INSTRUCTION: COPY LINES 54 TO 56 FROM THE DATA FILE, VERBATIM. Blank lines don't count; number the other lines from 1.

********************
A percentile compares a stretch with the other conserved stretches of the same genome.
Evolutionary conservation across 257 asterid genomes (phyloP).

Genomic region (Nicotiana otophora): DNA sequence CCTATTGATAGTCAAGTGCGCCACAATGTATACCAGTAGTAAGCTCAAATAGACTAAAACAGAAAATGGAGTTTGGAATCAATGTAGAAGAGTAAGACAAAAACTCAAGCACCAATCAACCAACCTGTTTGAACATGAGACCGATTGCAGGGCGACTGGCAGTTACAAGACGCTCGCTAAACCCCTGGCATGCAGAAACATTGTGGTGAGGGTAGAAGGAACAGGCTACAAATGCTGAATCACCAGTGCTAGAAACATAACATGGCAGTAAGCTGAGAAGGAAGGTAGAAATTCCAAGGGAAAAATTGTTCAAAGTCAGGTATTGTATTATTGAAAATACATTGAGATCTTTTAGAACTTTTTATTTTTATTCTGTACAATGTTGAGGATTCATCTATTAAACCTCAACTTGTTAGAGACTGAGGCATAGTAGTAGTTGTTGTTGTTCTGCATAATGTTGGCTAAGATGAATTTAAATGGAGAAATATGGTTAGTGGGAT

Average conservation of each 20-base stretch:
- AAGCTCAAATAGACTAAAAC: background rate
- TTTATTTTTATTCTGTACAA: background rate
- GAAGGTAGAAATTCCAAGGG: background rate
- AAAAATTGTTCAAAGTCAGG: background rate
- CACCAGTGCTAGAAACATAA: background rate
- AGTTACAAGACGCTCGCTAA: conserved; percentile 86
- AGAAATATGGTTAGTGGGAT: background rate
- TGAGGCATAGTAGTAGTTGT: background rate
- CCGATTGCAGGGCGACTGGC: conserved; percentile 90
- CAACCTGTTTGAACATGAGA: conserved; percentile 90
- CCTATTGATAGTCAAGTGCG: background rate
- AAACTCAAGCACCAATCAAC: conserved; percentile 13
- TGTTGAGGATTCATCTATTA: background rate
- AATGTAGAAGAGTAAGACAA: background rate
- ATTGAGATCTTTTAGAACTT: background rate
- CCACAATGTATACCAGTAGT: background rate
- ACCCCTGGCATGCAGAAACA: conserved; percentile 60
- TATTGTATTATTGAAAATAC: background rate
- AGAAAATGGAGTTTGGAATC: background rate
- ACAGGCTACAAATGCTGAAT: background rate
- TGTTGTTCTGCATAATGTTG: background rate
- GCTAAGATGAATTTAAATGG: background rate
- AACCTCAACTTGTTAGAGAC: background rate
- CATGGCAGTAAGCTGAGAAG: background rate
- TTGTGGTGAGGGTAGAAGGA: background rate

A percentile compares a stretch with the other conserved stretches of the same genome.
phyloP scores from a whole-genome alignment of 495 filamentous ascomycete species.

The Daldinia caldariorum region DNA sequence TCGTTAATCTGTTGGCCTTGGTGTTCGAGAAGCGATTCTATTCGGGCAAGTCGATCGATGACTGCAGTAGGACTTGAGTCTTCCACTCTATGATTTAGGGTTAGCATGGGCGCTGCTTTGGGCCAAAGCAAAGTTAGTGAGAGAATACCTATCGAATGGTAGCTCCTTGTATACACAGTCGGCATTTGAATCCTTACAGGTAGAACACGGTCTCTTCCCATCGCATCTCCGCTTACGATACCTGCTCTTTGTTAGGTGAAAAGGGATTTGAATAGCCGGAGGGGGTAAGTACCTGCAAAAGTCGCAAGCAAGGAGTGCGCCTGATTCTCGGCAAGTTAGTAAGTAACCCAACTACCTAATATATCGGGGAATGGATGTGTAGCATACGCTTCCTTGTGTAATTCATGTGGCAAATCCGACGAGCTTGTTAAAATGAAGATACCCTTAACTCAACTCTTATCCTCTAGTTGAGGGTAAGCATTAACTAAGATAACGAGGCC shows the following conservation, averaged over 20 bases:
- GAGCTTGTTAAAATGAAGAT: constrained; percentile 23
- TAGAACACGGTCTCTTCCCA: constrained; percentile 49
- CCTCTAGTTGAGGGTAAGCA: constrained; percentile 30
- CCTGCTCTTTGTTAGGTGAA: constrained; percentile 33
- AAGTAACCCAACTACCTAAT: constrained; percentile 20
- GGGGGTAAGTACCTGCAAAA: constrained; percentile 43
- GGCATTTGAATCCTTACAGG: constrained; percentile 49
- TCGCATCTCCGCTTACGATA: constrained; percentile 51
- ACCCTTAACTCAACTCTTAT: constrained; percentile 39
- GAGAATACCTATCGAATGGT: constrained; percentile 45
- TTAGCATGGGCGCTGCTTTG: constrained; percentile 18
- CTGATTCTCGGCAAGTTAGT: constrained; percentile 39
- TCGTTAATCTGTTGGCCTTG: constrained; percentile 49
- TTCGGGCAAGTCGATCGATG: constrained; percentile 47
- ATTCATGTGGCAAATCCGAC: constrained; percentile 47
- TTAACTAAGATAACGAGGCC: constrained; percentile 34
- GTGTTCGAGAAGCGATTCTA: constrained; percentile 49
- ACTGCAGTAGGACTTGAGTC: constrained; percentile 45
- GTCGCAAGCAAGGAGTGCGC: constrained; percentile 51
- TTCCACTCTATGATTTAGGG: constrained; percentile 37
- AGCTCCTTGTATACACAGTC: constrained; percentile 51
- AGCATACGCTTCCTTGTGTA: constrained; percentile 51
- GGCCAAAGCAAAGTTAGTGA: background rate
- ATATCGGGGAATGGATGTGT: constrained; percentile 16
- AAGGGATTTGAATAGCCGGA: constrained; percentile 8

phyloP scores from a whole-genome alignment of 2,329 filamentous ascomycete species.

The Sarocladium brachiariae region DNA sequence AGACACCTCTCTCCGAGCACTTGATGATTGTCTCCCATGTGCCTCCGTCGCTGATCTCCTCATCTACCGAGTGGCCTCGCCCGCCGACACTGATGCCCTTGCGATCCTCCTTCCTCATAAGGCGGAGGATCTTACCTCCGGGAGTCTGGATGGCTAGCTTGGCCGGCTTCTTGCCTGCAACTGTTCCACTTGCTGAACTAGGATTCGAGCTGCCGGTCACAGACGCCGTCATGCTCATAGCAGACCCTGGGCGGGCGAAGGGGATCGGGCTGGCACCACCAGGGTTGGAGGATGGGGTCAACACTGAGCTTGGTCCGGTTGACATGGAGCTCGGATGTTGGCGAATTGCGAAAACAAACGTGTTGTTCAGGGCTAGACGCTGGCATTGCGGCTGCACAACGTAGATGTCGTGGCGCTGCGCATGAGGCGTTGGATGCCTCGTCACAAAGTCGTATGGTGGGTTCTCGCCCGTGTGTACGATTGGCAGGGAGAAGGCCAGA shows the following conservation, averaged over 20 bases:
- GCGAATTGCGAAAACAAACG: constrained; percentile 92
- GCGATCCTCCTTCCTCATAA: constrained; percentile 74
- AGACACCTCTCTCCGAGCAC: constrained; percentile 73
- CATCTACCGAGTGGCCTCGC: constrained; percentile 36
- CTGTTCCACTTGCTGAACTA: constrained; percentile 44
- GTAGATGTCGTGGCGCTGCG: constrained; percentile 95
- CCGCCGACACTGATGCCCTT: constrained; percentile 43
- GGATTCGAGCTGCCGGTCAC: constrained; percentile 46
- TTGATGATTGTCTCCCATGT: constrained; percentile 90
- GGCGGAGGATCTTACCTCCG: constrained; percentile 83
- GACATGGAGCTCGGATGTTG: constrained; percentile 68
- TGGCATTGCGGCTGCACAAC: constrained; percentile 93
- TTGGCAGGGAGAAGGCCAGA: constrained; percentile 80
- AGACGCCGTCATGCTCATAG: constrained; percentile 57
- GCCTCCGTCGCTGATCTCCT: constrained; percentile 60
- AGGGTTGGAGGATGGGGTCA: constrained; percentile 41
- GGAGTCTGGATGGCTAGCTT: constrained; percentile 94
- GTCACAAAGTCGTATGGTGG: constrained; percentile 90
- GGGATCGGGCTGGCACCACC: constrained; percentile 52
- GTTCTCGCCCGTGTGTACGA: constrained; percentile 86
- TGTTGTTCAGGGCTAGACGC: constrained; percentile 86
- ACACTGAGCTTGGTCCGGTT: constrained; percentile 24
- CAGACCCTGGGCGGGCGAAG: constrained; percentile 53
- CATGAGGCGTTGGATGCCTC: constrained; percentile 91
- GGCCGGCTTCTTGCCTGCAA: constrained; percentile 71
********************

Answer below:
- AGCATACGCTTCCTTGTGTA: constrained; percentile 51
- GGCCAAAGCAAAGTTAGTGA: background rate
- ATATCGGGGAATGGATGTGT: constrained; percentile 16